Almost two years after he started recording it, Kuri has released his new album. Titled No Village, the 10-song collection came out today via Nevado Records.
No Village is the follow-up to Human Nature, an EP the Abbotsford, B.C. musician—born Scott Currie—released at the end of 2016. (Nevado Records reissued the EP last October.) It’s also Currie’s first full-length since the dissolution of his previous project, Oh Village, a band he played in with Matthew Jake Janzen, David Dueckman and Stephen Dahl.
As with Human Nature, piano, guitar, bass and drums form the bedrock of the songs on No Village. Currie fills in the arrangements with lush strings, rich vocal harmonies and his alluring lead vocals. It’s a sound that has earned him comparisons to Sigur Rós and Thom Yorke.
Currie started recording the album in July 2017 with engineer John Raham at Afterlife Studio in Vancouver, and completed it over a few sessions that took place sporadically during the last half of that year.
“It’s been a really long process,” Currie says. “I was originally hoping to release it in fall 2017, or January 2018 would’ve been nice. But, you know, things get pushed around a little bit and you want to give it the space it needs to go out there well.”
Canadian Mennonite caught up with the 24-year-old earlier this week via Skype to discuss No Village.
Other than the string parts, did you play everything on No Village?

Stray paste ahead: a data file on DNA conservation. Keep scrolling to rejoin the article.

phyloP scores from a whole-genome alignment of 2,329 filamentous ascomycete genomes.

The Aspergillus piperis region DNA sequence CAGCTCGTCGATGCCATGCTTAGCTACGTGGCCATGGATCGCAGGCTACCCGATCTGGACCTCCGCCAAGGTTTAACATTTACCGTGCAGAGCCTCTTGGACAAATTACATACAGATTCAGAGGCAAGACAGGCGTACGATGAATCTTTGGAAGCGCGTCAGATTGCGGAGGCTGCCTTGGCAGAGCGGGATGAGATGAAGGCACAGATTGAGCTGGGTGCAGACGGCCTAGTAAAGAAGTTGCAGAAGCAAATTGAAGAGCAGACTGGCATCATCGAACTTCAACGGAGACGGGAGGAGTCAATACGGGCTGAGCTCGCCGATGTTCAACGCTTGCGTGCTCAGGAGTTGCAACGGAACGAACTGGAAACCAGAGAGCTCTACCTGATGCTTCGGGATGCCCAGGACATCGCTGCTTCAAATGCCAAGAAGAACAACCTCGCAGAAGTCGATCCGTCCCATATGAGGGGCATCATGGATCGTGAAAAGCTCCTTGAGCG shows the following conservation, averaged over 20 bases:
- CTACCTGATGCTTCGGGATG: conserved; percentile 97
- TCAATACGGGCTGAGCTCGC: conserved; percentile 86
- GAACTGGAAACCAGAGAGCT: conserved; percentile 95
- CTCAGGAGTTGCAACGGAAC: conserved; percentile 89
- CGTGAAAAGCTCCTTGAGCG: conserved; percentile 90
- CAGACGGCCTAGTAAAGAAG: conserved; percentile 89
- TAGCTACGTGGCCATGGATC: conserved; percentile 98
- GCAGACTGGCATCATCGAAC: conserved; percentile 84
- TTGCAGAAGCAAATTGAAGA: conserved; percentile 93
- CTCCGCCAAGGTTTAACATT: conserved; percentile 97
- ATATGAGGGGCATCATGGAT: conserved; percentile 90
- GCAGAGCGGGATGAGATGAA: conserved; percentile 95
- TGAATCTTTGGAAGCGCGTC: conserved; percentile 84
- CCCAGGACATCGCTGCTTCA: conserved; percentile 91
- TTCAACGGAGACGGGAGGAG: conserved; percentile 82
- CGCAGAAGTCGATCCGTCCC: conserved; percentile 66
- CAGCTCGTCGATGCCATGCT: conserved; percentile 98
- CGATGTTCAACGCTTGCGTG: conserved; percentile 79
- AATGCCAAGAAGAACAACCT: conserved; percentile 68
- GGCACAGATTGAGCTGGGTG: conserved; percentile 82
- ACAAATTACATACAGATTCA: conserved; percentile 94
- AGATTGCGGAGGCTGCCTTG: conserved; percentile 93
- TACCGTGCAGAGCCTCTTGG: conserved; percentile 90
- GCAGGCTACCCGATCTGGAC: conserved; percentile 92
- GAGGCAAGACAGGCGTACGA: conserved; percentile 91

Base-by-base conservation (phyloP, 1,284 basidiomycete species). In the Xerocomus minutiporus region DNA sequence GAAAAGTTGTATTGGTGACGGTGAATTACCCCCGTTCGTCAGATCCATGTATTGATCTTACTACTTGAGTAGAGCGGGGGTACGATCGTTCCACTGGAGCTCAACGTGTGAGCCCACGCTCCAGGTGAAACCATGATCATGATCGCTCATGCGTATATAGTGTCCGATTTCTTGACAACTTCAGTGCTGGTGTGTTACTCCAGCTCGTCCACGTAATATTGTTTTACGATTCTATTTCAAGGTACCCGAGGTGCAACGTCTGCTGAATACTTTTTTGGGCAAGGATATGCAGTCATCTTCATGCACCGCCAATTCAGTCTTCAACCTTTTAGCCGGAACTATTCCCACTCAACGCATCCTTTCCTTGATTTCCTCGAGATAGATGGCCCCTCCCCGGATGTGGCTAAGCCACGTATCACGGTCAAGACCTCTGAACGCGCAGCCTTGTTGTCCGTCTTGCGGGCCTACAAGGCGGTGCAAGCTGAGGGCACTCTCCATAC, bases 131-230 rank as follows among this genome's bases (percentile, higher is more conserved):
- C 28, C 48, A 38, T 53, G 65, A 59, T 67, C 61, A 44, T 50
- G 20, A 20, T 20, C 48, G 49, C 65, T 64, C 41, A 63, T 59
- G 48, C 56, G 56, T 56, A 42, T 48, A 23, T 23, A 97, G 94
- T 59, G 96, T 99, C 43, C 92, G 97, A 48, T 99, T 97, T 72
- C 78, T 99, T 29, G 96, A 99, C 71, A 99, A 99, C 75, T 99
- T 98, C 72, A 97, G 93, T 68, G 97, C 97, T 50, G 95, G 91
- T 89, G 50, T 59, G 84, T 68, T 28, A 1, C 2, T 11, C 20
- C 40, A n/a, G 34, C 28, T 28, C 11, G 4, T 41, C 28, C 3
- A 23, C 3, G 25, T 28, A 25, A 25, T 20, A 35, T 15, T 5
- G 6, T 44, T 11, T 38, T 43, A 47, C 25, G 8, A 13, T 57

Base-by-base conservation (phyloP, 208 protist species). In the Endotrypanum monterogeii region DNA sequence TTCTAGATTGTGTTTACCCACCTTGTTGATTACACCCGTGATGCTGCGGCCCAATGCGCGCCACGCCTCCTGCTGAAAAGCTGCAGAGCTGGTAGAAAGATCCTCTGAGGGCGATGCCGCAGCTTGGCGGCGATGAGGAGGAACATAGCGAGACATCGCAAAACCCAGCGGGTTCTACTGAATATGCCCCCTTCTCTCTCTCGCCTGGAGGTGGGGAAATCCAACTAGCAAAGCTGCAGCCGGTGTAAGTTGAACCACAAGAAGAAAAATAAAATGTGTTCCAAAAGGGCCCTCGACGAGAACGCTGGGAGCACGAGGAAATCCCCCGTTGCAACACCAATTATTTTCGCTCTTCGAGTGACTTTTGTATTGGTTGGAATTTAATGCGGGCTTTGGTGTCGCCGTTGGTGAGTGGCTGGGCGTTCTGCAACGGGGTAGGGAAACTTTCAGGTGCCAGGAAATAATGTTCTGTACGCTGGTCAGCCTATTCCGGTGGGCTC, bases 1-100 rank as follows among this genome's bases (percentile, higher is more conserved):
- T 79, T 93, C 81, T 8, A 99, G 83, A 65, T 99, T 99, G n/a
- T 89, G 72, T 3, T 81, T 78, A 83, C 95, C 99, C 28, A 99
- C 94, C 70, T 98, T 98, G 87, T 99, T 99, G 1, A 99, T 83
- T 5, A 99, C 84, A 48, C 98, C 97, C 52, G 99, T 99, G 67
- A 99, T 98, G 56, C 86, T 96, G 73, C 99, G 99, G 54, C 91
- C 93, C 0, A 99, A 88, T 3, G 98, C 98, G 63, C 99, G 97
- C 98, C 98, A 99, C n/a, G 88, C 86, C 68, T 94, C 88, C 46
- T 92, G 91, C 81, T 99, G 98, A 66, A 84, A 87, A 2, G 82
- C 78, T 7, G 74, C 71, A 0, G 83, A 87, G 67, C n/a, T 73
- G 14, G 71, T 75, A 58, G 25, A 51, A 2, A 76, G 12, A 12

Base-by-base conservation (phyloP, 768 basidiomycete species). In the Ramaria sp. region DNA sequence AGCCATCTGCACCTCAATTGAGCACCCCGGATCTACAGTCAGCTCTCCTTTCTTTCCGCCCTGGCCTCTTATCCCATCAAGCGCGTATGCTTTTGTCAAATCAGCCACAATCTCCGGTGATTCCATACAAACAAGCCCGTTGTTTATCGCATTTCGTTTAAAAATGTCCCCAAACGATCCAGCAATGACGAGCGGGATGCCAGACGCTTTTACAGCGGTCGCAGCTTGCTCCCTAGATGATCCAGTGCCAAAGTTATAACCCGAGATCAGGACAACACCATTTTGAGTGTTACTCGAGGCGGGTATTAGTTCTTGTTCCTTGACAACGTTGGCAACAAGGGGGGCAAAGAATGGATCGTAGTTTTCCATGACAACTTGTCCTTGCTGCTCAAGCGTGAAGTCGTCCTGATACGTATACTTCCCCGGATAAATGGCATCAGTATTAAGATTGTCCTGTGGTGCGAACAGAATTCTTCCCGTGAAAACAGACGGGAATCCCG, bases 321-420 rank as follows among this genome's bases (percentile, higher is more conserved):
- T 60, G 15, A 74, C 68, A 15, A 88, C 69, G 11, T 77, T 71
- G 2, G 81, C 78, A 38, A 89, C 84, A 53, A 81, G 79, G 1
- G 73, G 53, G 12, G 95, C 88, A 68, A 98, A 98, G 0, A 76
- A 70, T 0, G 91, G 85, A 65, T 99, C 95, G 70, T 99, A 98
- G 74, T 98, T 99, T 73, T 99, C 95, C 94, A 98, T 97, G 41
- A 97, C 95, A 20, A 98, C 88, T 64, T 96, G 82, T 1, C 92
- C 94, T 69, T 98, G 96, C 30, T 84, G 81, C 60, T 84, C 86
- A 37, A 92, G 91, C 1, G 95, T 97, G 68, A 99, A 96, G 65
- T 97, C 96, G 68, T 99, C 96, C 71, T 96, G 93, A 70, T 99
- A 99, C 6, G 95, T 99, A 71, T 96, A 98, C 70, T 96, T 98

SC: Most of it was me. Matt [Janzen] played some oboe and a bit of guitar. Dave [Dueckman] tracked a lot of the bass—we wanted to save time, so we recorded bass and drums at the same time. Once I had Dave and Matt on the record, I knew I wanted to include Steve [Dahl], so I was like, “Steve, come play one marimba part.” So he played two little marimba things. Considering I was calling the record No Village, I figured it’d be funny to have them all on the record. I also had Jenny Banai and Natalie Bates sing some harmonies, and I had a French horn player named Holly Bryan.
Did you title the album No Village purely because it’s a play on Oh Village, or do you think the title speaks to some of the themes on the album?
SC: It’s definitely 100 percent both. We had originally said it as a joke, so I had made that the working title, and then I realized very much what the record was. The themes on the album are a sense of being alone in a place that’s familiar to you. It’s sort of like, you enter into your head for awhile, and life kind of unravels or changes and then you come out of your head and you realize you’re in the exact same place... [but] all of a sudden you’re confronted with the fact that you don’t feel at home where you are. You feel pulled in different directions and there’s no sense of direct belonging in front of you. That was really prominent on the themes of the record. So what started as a joke turned into a very pointed title for the whole thing. I also like it because it’s only a joke if you know Oh Village, and most people don’t know Oh Village.
The cover art goes so well with the title. Such a desolate image.